How to Break the Barriers to Effective Communication
written by: Jean Scheid
• edited by: Laurie Patsalides
• updated: 1/12/2013
You’re most likely proud of your communication plan, especially if you’re a top manager. What some top managers miss however, are the barriers to effective communication. To break those barriers, they must first be identified. Jean Scheid offers tips on making communication flow better.
You may have read, researched, and thought out your communication plan and to you, it’s just perfect. Everyone knows where and how to access important information, who they should go to with suggestions, clarification or questions, and where the complaint jar is placed. Even if your plan is a written plan that you’re sure everyone has read and understood, it doesn’t mean you don’t have barriers to effective communication within your team, department or organization.
Really, you might say! But I’ve received top expert advice and hired a communication expert to not only help me write my plan but to see it in action. Most likely, any communication plan will do the job for a week or two, but the barriers that arise after that are often unforeseen and aren’t planned for.
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Understanding Communication Barriers
Before you throw away your communication plan, especially if you are experiencing problems, you can fix it, if you identify the blocks or barriers within your current plan. Some typical examples include:
Generational Barriers – You can bet you have some of these, especially if you have a diverse workforce. You must learn to deal with and understand the communication styles of different generations first, and then apply what you’ve learned so everyone can communicate on the same level, or at least a level of acceptance through different generational gaps.
It’s Not My Job – This communication barrier is seen more and more in today’s workforce. Many workers, especially the unmotivated worker, really doesn’t care if he or she sees something is awry and needs communication to fix it. To them, it really isn’t their job to fix it so the attitude of letting someone else repair the problem doesn’t fall within their job description. If this is your problem, you need to find a way to ensure that everyone on your team or within your organization feels they play an important role and this assurance must be backed up by your praise and guidance.
Where Does He Work? – Physical barriers are another common reason people don’t communicate effectively. If office spaces are designed so it’s difficult to find a co-worker or even reach them through ineffective or out-of-date technology, you will have abundant communication barriers. Often, it’s impossible to redesign the workplace to sway the communication barrier, but if you’re technology is lacking, you can fix that.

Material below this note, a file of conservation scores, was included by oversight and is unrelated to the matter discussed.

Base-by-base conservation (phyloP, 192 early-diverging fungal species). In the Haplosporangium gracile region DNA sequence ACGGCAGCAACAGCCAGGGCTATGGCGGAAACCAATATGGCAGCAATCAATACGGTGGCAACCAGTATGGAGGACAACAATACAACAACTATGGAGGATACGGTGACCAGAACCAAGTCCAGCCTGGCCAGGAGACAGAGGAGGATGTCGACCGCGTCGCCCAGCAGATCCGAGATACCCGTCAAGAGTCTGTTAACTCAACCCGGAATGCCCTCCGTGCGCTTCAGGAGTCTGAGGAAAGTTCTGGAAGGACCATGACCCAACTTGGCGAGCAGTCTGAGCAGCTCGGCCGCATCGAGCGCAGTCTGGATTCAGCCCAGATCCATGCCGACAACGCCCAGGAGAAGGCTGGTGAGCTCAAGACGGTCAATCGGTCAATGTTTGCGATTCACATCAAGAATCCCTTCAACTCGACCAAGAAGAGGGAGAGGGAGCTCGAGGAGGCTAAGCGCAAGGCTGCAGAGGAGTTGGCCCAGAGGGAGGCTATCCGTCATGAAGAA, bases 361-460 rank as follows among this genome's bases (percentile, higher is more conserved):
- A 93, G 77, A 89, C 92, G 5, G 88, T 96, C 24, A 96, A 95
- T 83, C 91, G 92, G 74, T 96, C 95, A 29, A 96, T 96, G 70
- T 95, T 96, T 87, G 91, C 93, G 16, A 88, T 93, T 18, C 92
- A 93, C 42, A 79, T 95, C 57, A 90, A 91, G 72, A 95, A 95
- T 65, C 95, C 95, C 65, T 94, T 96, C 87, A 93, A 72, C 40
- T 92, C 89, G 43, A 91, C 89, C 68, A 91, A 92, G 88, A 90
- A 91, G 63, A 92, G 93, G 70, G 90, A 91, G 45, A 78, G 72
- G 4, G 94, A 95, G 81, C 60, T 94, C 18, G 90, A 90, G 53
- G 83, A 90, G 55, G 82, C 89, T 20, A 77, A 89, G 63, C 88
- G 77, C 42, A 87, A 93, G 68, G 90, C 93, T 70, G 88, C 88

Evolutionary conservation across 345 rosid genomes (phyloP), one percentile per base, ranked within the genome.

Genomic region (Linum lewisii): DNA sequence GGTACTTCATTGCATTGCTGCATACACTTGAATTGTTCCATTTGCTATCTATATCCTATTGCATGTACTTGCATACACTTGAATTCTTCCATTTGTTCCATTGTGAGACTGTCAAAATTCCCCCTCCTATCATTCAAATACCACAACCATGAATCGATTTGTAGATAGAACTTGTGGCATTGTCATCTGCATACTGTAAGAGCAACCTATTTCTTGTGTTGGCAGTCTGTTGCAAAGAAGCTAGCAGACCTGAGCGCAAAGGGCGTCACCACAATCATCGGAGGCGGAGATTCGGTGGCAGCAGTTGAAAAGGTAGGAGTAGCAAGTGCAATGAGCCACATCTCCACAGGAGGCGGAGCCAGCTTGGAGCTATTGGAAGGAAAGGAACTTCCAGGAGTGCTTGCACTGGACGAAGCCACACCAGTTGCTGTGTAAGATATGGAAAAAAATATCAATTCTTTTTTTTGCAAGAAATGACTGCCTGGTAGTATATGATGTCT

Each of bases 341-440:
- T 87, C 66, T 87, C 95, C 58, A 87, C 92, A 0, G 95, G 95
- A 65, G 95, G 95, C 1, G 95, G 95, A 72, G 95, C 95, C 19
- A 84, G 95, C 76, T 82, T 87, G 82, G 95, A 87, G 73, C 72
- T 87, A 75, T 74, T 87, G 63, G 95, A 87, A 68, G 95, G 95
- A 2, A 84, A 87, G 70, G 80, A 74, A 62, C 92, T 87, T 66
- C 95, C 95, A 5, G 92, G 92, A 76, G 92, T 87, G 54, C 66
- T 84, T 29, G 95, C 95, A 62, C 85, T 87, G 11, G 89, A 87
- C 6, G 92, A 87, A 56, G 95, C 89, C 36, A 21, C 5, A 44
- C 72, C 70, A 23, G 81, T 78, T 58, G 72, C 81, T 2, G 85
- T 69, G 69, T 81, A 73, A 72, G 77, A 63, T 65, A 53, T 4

Lost in Translation – According to Alliance Training & Consulting, “Social psychologists estimate that there is usually a 40-60% loss of meaning in the transmission of messages from sender to receiver," and “People in organizations typically spend over 75% of their time in an interpersonal situation." That’s a lot of percentage time wasted so you need to learn how to break the barriers of effective communication. Why is the message or meaning getting lost in the translation? Beyond your generational issues, do you have cultural diversity that you haven’t conquered or even tried to effectively mesh within your organization? If so, look at some of your failed translations to determine where the problem lies.
I’m Afraid of the Boss – This is my favorite barrier to effective communication because it’s so true in so many offices and it shouldn’t be. If no one is communicating, perhaps you need to consider your management or leadership style. If you’re unapproachable, you shouldn’t expect communication to flow well. If this is you, it’s time to take a leadership seminar because you need to change.
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Help for Communication Plans
George Bernard Shaw once said, “The problem with communication is the illusion that it has occurred." How relevant this quote is, and one that should be thought of often when looking at communication barriers. If your communication plan seems to be going nowhere fast, there are affordable places that offer both onsite and offsite ways to improve communication at all levels.
There are two seminar companies that I utilize often to help with not just communication issues, but other workplace issues as well.
National Training Seminars - This Company offers a wide variety of courses including effective communication. They offer both onsite and web and video courses as well as offsite seminars.
Skillpath – You’ve probably tossed a dozen seminar offerings from Skillpath instead of really looking at what they have to offer. This company offers affordable seminars both on and offsite and discounts for groups.
You can end your barriers to effective communication if you jump on them quickly and don’t let them fester. Once you’ve determined the problem and obtained some communication training, revisit your communication plan and make the necessary changes.